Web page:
Platelet activation contributes to hypoxia-induced inflammation

Cassidy Delaney, Pavel Davizon-Castillo, Ayed Allawzi, Janelle Posey, Aneta Gandjeva, Keith Neeves, Rubin M. Tuder, Jorge Di Paola, Kurt R. Stenmark, Eva S. Nozik

Research output: Contribution to journalArticlepeer-review

15 Scopus citations


Inflammation is central to the pathogenesis of pulmonary vascular remodeling and pulmonary hypertension (PH). Inflammation precedes remodeling in preclinical models, thus supporting the concept that changes in immunity drive remodeling in PH. Platelets are recognized as mediators of inflammation, but whether platelets contribute to hypoxia-driven inflammation has not been studied. We utilized a murine hypoxia model to test the hypothesis that platelets drive hypoxia-induced inflammation. We evaluated male and female 9-wk-old normoxic and hypoxic mice and in selected experiments included hypoxic thrombocytopenic mice. Thrombocytopenic mice were generated with an anti-GP1bα rat IgG antibody. We also performed immunostaining of lung sections from failed donor controls and patients with idiopathic pulmonary arterial hypertension. We found that platelets are increased in the lungs of hypoxic mice and hypoxia induces platelet activation. Platelet depletion prevents hypoxia-driven increases in the proinflammatory chemokines CXCL4 and CCL5 and attenuates hypoxia-induced increase in plasma CSF-2. Pulmonary interstitial macrophages are increased in the lungs of hypoxic mice; this increase is prevented in thrombocytopenic mice. To determine the potential relevance to human disease, lung sections from donors and patients with advanced idiopathic pulmonary arterial hypertension (iPAH) were immunostained for the platelet-specific protein CD41. We observed iPAH lungs had a two-fold increase in CD41, compared with controls. Our data provide evidence that the platelet count is increased in the lungs and activated in mice with hypoxia-induced inflammation and provides rationale for the further study of the potential contribution of platelets to inflammatory mediated vascular remodeling and PH.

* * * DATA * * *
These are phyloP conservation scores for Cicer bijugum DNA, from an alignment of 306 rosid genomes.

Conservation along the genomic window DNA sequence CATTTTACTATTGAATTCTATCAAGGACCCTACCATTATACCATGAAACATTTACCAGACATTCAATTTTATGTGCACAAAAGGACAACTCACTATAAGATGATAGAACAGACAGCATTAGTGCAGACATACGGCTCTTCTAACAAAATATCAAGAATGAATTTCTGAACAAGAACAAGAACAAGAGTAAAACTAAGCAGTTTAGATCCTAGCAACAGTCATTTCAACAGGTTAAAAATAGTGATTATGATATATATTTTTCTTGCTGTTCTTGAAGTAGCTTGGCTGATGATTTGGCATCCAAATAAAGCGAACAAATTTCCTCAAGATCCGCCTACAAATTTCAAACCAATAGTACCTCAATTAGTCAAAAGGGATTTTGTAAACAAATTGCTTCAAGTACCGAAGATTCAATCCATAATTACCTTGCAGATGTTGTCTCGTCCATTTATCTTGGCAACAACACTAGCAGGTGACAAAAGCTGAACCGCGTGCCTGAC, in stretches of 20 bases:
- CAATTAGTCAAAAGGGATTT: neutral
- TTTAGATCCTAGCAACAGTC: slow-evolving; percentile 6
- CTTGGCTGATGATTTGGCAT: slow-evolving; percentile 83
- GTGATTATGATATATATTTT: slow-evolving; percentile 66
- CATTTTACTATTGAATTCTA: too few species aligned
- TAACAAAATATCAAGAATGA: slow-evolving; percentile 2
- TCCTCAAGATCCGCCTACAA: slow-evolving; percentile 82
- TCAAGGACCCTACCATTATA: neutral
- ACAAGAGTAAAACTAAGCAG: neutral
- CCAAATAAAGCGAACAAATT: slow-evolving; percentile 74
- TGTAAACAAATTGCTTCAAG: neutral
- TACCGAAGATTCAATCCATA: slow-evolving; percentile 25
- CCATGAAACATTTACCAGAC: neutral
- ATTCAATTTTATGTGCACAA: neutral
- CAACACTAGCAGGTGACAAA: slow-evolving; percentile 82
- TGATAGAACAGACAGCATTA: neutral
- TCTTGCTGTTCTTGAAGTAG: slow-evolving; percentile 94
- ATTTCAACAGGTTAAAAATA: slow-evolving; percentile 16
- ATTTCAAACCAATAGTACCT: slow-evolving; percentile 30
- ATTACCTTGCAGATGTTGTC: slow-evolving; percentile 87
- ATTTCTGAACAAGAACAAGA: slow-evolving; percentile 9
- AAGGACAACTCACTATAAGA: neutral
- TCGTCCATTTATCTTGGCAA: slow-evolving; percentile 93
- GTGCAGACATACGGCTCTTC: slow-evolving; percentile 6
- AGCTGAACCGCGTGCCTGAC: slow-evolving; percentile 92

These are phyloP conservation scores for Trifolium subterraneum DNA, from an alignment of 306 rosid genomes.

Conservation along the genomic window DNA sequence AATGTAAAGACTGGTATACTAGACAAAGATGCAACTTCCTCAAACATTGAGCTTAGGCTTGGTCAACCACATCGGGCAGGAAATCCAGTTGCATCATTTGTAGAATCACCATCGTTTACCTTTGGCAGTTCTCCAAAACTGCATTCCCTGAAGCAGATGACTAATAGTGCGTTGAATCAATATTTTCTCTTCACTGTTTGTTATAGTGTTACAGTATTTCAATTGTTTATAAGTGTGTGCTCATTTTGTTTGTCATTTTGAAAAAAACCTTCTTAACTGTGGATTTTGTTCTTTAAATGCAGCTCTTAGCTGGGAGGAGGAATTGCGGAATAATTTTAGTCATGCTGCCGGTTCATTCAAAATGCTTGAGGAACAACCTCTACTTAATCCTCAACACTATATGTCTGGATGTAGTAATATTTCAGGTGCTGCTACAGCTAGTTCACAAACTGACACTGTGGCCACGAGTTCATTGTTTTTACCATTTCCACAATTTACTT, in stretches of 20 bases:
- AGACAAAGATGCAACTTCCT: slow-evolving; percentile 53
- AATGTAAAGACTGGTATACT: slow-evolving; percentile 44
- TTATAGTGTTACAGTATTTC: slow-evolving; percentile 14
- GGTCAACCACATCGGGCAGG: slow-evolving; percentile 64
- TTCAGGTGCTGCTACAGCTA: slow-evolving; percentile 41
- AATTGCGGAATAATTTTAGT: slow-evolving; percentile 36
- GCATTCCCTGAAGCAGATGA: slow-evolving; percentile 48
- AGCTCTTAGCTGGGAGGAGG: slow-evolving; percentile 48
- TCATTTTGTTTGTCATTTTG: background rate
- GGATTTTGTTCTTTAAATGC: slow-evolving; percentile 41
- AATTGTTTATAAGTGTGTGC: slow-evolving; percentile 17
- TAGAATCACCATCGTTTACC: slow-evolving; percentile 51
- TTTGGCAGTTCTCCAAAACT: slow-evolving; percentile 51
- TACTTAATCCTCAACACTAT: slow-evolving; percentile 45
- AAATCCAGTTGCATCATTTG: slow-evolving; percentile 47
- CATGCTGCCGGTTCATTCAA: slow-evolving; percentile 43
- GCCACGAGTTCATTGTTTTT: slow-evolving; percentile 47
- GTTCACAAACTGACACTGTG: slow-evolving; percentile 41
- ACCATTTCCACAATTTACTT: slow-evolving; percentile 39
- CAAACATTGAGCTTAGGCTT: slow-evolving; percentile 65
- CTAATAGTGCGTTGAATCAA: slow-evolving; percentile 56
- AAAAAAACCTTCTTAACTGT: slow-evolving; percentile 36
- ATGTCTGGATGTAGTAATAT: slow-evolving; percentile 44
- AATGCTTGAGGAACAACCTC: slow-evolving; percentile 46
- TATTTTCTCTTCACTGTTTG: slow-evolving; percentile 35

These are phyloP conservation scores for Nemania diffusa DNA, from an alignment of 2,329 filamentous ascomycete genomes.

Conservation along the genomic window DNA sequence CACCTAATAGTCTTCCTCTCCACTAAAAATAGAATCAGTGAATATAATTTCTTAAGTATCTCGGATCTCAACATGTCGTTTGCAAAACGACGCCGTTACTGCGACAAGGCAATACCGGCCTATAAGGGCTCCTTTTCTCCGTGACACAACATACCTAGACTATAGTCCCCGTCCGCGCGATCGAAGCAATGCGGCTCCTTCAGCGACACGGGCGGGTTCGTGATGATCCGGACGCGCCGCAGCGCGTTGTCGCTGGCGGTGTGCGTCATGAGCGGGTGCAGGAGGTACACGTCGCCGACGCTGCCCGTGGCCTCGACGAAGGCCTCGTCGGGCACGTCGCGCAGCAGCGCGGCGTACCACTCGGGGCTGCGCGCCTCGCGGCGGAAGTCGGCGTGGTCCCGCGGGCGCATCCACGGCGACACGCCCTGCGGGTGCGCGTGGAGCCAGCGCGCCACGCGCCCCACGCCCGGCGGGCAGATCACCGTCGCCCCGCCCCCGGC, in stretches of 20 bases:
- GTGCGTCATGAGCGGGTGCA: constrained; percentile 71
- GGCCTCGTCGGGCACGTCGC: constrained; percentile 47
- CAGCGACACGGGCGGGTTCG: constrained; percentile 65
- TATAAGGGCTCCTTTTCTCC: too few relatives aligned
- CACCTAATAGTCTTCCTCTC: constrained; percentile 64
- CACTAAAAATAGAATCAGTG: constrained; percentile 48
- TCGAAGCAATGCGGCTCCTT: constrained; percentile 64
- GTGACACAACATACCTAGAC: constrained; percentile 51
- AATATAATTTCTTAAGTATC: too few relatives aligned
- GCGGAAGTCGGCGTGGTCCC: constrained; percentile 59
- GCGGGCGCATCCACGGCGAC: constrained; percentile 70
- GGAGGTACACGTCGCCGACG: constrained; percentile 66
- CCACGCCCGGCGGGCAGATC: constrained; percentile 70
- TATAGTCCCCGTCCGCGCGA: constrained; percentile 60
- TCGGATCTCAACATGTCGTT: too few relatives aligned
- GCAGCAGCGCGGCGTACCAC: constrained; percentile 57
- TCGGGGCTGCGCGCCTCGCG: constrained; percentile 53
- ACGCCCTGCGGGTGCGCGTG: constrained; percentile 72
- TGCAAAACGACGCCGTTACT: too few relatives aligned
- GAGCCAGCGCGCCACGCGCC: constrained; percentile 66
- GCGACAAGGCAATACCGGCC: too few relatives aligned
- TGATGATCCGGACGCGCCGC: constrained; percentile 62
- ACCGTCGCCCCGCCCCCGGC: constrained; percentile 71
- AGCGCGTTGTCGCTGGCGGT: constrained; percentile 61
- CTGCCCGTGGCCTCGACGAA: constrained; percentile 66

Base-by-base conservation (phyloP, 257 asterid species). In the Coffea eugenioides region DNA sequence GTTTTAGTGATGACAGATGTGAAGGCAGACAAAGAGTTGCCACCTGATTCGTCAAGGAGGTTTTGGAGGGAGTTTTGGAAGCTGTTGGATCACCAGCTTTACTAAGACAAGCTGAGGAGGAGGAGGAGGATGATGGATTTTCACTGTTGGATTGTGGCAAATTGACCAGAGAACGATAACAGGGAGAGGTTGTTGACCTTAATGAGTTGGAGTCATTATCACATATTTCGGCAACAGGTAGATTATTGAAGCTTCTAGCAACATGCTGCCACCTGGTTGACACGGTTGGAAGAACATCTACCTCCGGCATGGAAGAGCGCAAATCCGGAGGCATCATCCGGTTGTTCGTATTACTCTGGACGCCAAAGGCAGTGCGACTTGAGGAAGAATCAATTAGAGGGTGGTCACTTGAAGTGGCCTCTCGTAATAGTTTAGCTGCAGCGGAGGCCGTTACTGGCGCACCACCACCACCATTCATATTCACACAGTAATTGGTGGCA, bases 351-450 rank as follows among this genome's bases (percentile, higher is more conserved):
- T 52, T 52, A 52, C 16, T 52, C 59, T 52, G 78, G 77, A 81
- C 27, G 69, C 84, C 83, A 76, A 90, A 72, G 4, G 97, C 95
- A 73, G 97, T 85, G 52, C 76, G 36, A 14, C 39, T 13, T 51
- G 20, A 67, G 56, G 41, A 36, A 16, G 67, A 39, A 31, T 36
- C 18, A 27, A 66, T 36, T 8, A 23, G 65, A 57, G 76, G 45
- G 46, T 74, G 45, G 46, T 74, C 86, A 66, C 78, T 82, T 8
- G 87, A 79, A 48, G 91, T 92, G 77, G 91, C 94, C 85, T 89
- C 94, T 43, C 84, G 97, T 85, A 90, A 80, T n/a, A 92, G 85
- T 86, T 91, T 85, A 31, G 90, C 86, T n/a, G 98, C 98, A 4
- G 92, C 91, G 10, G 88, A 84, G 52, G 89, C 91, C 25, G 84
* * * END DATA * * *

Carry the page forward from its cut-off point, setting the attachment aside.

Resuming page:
Original languageEnglish
Pages (from-to)L413-L421
JournalAmerican Journal of Physiology - Lung Cellular and Molecular Physiology
Issue number3
StatePublished - Mar 2021


  • Hypertension
  • Hypoxia
  • Inflammation
  • Platelet
  • Pulmonary hypertension


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